AT&T and Volvo have entered into a multiyear agreement, in which AT&T will enable high-speed wireless connectivity in Volvo vehicles.
AT&T’s Single SIM platform will power Volvo’s Sensus Connect in-car solution in model year 2015 vehicles, which will be available this summer. Sensus offers drivers access to the Internet via any in-dash display (though for safely reasons, browser and video functions are disabled while driving), as well as a variety of touch-based and voice-controlled applications, including navigation, infotainment, music, and service and repair. Sensus connects to a cloud, so users can, for example, access a playlist made at home or play music off a USB flash drive.
Sensus can also turn the car into a mobile hotspot, accessible by multiple devices—including the tablets of small video-craving occupants of the backseats.
AT&T introduced Single SIM in early 2012 for traveling users and to meet the growing demand for machine-to-machine (M2M) communications. The solution offers devices global wireless access in more than 200 countries, saving manufacturers the trouble of arranging their own roaming agreements.
“We’re committed to working with Volvo Cars to give their customers a unique and valuable service,” Chris Penrose, senior vice president of Emerging Devices with AT&T Mobility, said in an April 16 statement. “Our Single SIM will make it easy for Volvo customers to connect to telematics in the U.S. and Canada and mobile Internet services in the U.S.”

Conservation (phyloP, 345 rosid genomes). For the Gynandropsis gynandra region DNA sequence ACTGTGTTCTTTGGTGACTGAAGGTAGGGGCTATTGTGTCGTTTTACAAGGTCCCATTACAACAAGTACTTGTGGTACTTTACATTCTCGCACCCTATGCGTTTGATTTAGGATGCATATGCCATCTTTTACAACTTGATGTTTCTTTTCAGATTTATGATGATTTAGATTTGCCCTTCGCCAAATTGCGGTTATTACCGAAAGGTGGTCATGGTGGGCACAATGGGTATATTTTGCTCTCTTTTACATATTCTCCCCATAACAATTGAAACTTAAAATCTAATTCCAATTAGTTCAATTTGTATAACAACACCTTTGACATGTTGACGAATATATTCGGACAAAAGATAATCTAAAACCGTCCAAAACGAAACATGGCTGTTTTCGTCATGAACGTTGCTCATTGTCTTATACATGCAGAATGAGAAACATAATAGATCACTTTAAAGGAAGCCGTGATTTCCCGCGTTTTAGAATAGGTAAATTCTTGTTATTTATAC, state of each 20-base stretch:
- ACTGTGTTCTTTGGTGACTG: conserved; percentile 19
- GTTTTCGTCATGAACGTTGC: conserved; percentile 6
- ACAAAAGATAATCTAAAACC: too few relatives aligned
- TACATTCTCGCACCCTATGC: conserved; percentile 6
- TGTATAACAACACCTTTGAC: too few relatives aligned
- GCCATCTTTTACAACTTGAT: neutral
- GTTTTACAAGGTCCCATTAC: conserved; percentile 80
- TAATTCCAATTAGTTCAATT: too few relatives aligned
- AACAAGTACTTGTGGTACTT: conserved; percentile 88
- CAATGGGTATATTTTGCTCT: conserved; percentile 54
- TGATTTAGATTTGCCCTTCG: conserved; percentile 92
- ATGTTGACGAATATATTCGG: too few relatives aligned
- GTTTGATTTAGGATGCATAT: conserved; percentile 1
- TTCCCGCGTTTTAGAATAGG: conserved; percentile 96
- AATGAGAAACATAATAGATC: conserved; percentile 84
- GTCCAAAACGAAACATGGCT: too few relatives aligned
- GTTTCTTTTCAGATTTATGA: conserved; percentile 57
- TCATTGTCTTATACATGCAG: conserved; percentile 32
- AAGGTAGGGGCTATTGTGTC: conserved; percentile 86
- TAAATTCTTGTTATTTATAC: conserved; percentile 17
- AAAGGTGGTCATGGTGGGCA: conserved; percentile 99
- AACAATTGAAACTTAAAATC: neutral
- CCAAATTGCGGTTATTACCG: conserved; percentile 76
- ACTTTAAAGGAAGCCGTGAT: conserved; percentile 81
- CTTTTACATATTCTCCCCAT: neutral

The New Playing Field for Carriers
At the Consumer Electronics Show (CES) in January, AT&T made clear its intention to “lead the future of the connected car,” as Glenn Lurie, AT&T president of Emerging Enterprises and Partnerships, said during his opening-day keynote.
AT&T announced a deal to power Audi’s in-car solution, for its 2015 A3 line of sedans. It was a particularly notable win, since it stole the business away from T-Mobile, but it also came with the news that starting this summer AT&T will allow subscribers to add a vehicle data plan to their existing smartphone or tablet plans.
AT&T also announced a multiyear exclusive agreement to wirelessly enable Tesla vehicles and introduced Drive Studio, a “first-of-its-kind connected car center in Atlanta,” where automakers, developers and others within the overlapping ecosystems can collaborate on connected car solutions.
Called a “next-generation garage” by AT&T, the Studio includes garage bays, where development teams can try out their ideas; a speech lab, for working on voice-guided (hands-free) applications; and a showroom, conference facilities and more.
“Our goal is to be the best carrier for connected car innovation in the world,” Lurie said at the time.
Sprint introduced Sprint Velocity at the 2012 Los Angeles Auto Show, pitching the idea: What if, rather than a car being at its best the moment it’s driven off the lot, it could get better with time? And Verizon Wireless sells a Delphi Connect USB-based solution that can turn a vehicle into a 4G LTE mobile hotspot, as well as an online dashboard with vehicle diagnostics and troubleshooting tools.
But so far, as carriers, faced with slowing smartphone sales, pursue the connected car market as a new subscriber opportunity, AT&T is the pole sitter.